During and followering Rio+20 CatComm arranged visits to several different favela communities and projects. I joined a visit to Verdejar, “Going Green”, a project in Complexo do Alemao, made up 13 favelas in the North Zone of Rio. We were slightly late to meet our host Cicero, a history teacher cum co-ordinator of Verdejar, but he showed only enthusiasm as I rattled out questions (fantastically translated by Felicity from CatComm)  as we bounced along in a tiny van. Walking up the hillside, above us was the Serra da Misericórdia and the last remnants of the Atlantic Rainforest in the North Zone, which Verdejar aims to protect and reforest through its newest project. In what was until recently a dilapidated house and a small patch of open ground the local community has created an education building and a space to test and demonstrate agroecology, green sanitation and solar energy practices. As we walk up the small path towards the house on the left was a pit where they are growing banana trees to clean sewage from the houses, filtering the water, recycling the nutrients and producing bananas to eat. On the other side is a forest garden, where they are gradually reforesting the land whilst producing abundant food such as sweetcorn, fruits and salads for the community.

The sewage treatment system is in the foreground and a little of the forest garden on the right of the picture

In their education centre, recently decorated with greetings from all over the world by young people at the Rio+20 youth conference, Cicero shows us a video from a recent workshop where they built a solar thermal water unit on the roof of the building. All that was needed was to flow the water through tiny tubes in a black plastic sheet,  a few licks of white paint on the water butt to keep the water hot and voila! The roofs of Rio are dotted with blue plastic water butts, with this simple technology free hot water courtesy of the sun could be brought to every house in Rio.

Solar thermal heating system on the roof of the education centre

And they are now not working alone. They have projects with the botanical gardens in Brasilia to study the sewage cleaning process and with the biology and geography departments at UFRJ to study the impacts of the Serra da Misericórdia on the region, including the water and creating a cooling microclimate. In contrast to the secretive approach of many chemistry groups it was refreshing to see such openess to share ideas, communicate and work together with anyone interested. I hope that a new connection with the Green Chemistry Group at UFRJ can be developed!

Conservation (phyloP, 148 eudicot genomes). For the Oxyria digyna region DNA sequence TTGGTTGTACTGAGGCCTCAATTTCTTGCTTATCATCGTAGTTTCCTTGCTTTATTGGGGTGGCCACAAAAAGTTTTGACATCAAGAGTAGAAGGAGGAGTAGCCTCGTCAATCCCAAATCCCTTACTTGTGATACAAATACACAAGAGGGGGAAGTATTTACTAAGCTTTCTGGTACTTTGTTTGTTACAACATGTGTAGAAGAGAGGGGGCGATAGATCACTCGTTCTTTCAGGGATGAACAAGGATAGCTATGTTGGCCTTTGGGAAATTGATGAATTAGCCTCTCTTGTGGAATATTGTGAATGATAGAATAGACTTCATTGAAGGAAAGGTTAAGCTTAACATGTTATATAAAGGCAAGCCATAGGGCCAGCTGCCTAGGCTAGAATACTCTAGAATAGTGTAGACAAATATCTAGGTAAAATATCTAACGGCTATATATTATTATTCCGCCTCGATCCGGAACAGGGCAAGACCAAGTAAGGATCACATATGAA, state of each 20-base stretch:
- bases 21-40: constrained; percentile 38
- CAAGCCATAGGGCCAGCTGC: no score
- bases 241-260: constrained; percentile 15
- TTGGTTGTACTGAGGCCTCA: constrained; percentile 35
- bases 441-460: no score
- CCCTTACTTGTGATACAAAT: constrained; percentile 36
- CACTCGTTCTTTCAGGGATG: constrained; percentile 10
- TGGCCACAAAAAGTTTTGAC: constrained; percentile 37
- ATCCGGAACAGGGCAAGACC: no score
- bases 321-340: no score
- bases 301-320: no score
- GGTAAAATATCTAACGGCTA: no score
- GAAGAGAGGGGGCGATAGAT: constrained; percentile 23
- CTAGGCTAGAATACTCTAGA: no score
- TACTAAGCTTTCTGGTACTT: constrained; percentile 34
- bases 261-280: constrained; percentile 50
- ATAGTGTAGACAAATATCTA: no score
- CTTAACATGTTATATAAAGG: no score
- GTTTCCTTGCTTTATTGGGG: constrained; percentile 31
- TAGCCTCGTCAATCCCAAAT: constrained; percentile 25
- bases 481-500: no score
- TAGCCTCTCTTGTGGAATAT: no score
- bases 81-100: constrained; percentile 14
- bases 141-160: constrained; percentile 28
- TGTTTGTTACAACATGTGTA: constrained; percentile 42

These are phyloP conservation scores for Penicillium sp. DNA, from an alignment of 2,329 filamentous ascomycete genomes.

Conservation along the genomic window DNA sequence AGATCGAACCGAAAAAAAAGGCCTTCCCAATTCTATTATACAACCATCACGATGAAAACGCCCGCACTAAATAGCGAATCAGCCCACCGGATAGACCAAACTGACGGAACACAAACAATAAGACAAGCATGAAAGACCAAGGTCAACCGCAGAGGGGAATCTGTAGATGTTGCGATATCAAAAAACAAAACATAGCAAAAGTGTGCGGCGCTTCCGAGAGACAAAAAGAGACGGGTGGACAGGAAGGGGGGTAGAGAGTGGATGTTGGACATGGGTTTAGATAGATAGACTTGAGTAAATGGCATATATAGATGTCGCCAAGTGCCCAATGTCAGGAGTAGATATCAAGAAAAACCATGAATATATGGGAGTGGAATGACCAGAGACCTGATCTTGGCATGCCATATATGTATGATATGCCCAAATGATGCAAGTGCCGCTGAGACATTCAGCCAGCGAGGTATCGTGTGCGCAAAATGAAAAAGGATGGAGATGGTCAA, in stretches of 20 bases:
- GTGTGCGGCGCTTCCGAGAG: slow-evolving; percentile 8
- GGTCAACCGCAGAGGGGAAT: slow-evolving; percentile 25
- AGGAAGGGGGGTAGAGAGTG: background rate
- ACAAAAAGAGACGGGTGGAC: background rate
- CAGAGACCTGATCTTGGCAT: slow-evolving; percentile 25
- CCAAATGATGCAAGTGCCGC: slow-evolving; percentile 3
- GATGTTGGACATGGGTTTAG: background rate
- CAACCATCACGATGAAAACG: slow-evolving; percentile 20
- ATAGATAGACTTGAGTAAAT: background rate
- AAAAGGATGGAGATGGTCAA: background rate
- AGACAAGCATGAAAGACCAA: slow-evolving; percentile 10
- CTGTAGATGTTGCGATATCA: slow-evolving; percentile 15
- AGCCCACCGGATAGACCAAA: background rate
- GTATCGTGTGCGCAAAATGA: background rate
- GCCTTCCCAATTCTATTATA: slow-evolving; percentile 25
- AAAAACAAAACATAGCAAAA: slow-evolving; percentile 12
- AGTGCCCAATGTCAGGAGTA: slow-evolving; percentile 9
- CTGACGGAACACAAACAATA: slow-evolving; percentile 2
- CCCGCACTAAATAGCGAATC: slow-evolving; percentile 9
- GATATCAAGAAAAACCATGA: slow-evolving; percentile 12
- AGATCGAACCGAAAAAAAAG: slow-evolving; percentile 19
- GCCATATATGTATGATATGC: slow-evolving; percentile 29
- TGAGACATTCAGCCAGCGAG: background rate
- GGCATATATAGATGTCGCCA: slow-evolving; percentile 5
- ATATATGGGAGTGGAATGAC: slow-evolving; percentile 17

But it was not only the physical steps that they had taken that was impressive but the community they have built around the project. This seems to have been integral since  Luis the Poet first had a vision of creating a green protected space in Complexo do Alemao, wheeled some plants down to an open patch of ground in his wheelbarrow and protected the space with other local people. Today many people help on the vegetable plot and the harvest is shared.

There are still challenges though. The Serra da Misericórdia is now protected by law but with frustration Cicero described how mining for cement manufacturing still goes on, with the people nearby suffering from the dust produced, let along the destruction of the precious remaining ecosystem.

However, I hope the vision of Luis the Poet will live on. Cicero was surprised by the current interest and enthusiasm from outside the favela in Verdejar, a project that has grown from a small seed and been watered with love and care. But it is these seeds that we need, these green shoots sprouting everywhere to feel optimism that we do have the creativity and will to create a more sustainable world.

For more examples of sustainable projects in the favelas watch the video by CatComm on “The favela as a sustainable model”